Why does the Left sympathize with radical Islamic extremists? Over the July 4th weekend a story about how a recent New York City Council resolution that recommend the city’s school system shut down to commemorate two of the most important Muslim holidays was picked up by Islamic groups and declared as a victory for Allah and Islam. Why would these nut-balls do such a thing? By “nut-balls,” I mean the New York City Council. This is the same New York City that went through the horrors of 9–11. What are these people thinking? Even Mayor Bloomberg has better sense. Give him time. It won’t be long before he capitulates. “Righteous violence” has always been rationalized by the Left going back to early Union violence because it was a means to bring down the establishment:
The use of violence was justified, many in the New Left comforted themselves, because theirs was a violence to end all violence, a liberating and righteous violence that would rid the world of a system that deformed and destroyed people. Such glorious ends justified, even ennobled, violent means.
Organizations like Students for a Democratic Society (SDS) and the Student Nonviolent Coordinating Committee (SNCC) used violent rhetoric almost from their inception in the early 1960s. John Lewis, the very liberal Democrat representative from Georgia, boasted when he addressed the March on Washington in August 1963, “We will march through the South, . . . the way Sherman did. We shall pursue our own ‘scorched earth’ policy and burn Jim Crow to the ground—nonviolently. We shall crack the South into a thousand pieces and put them back together in the image of democracy.” From September 1969 to May 1970 radical leftists in the United States “committed about 250 attacks, or almost one terrorist bombing a day (government estimates put that number much higher). During the summer of 1970, there were twenty bombings a week in California.”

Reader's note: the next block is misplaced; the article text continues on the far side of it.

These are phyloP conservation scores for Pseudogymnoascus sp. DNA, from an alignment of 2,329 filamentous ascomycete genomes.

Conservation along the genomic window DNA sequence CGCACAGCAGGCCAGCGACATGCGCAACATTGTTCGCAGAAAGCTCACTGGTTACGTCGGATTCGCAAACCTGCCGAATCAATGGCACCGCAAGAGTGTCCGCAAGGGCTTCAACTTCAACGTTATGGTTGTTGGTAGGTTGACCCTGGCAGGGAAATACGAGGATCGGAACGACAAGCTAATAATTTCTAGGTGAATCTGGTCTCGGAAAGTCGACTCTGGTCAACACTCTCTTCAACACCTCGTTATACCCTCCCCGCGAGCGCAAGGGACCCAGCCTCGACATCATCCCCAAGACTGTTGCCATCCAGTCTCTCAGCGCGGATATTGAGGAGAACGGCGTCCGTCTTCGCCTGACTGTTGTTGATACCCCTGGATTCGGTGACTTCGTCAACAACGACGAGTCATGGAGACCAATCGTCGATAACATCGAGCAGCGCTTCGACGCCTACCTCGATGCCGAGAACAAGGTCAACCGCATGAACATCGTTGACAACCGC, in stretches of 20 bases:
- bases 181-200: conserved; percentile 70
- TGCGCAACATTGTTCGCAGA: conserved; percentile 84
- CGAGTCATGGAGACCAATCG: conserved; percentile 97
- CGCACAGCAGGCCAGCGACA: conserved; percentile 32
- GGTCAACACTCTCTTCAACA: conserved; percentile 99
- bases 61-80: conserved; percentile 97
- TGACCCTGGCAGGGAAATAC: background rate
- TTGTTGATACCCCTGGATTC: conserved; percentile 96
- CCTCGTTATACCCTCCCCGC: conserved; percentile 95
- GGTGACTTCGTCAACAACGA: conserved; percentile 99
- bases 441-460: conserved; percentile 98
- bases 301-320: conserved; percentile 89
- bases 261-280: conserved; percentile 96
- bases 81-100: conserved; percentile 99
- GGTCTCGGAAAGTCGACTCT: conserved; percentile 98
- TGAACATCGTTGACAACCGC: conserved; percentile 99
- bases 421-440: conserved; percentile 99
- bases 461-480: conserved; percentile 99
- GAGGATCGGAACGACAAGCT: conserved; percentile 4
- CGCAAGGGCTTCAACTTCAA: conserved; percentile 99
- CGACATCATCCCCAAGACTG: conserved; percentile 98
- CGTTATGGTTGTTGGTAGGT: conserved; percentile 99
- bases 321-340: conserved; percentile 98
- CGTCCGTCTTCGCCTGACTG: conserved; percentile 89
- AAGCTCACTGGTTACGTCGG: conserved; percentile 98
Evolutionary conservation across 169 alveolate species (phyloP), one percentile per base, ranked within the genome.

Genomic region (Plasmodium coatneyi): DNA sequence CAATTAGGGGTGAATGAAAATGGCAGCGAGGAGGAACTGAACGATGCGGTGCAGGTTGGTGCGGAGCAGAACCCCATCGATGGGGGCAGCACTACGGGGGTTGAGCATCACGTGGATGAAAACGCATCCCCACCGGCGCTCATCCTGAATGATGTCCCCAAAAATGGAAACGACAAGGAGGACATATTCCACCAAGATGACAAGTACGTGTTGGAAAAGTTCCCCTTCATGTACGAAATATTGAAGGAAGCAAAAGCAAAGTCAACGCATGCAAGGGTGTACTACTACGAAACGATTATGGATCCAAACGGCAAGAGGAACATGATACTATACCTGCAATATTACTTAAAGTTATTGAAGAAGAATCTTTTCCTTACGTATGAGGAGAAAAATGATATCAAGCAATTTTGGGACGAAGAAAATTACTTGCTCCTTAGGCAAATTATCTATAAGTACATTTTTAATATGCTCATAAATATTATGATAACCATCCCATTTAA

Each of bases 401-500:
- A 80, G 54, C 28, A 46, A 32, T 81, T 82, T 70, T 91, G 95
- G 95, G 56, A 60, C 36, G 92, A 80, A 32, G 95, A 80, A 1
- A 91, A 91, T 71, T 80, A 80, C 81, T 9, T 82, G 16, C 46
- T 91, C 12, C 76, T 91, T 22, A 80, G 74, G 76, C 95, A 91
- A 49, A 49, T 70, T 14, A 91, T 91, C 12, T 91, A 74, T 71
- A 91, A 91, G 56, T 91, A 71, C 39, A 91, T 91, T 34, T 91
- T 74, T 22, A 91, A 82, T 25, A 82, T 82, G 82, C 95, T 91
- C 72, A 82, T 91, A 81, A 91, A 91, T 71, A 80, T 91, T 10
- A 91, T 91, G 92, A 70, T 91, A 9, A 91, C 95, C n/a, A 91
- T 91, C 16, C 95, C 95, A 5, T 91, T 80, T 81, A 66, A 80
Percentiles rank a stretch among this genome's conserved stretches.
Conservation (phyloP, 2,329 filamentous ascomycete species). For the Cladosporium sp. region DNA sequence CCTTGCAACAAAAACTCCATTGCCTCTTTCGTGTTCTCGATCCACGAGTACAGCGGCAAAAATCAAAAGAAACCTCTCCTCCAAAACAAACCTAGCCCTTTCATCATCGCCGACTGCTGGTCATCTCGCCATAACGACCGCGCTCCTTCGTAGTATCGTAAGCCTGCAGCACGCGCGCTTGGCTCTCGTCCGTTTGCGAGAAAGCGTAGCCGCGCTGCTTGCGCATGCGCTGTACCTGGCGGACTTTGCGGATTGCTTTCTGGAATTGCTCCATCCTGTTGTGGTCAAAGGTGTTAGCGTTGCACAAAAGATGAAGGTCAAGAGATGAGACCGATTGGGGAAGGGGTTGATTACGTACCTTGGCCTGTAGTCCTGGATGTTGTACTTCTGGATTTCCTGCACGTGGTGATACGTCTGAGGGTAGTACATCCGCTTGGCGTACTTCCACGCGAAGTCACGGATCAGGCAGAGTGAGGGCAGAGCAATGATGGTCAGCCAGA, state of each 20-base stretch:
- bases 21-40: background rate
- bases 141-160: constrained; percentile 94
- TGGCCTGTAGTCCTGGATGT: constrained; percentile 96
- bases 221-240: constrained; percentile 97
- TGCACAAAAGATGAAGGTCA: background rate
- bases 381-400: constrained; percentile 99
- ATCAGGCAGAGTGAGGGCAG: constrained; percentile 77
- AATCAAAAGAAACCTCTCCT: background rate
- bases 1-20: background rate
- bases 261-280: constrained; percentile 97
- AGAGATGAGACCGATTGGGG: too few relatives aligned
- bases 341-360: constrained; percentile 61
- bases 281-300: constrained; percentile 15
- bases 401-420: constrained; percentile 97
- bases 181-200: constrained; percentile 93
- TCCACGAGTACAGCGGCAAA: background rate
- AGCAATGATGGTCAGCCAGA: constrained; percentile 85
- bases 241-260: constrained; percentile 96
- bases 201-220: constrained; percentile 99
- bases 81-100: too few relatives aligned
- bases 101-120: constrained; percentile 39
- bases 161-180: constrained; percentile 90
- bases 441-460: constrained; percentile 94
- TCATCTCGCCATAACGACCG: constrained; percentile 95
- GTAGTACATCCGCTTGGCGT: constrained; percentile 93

If this isn’t enough, there was a bizarre link between the Weathermen, the SDS, and Charles Manson. Bernardine Dohrn, who is married to ACORN leader Bill Ayers and is an Associate Professor of Law at Northwestern University School of Law and the Director of Northwestern’s Children and Family Justice Center, was a member of the Weather Underground who made the FBI’s Ten Most Wanted list. At a 1969 “War Council” meeting held in Flint, Michigan, organized by the Weathermen, she told the crowd of about 400: “Offing those rich pigs with their own forks and knives, and then eating a meal in the same room, far out! The Weathermen dig Charles Manson.”
For a time Manson was the darling of anti-war protester Jerry Rubin. Rubin wrote of Manson in We Are Everywhere: “His words and courage inspired us. . . . Manson’s soul is easy to touch because it lays quite bare on the surface.” Rubin later admitted that he was angered by Manson’s “incredible male chauvinism.” High praises for ritualistic, political murder but indignation for male chauvinism. Typical. A reporter for the Los Angeles Free Press expressed similar sentiments when he found out that Manson was “both anti-Jewish and anti-black.”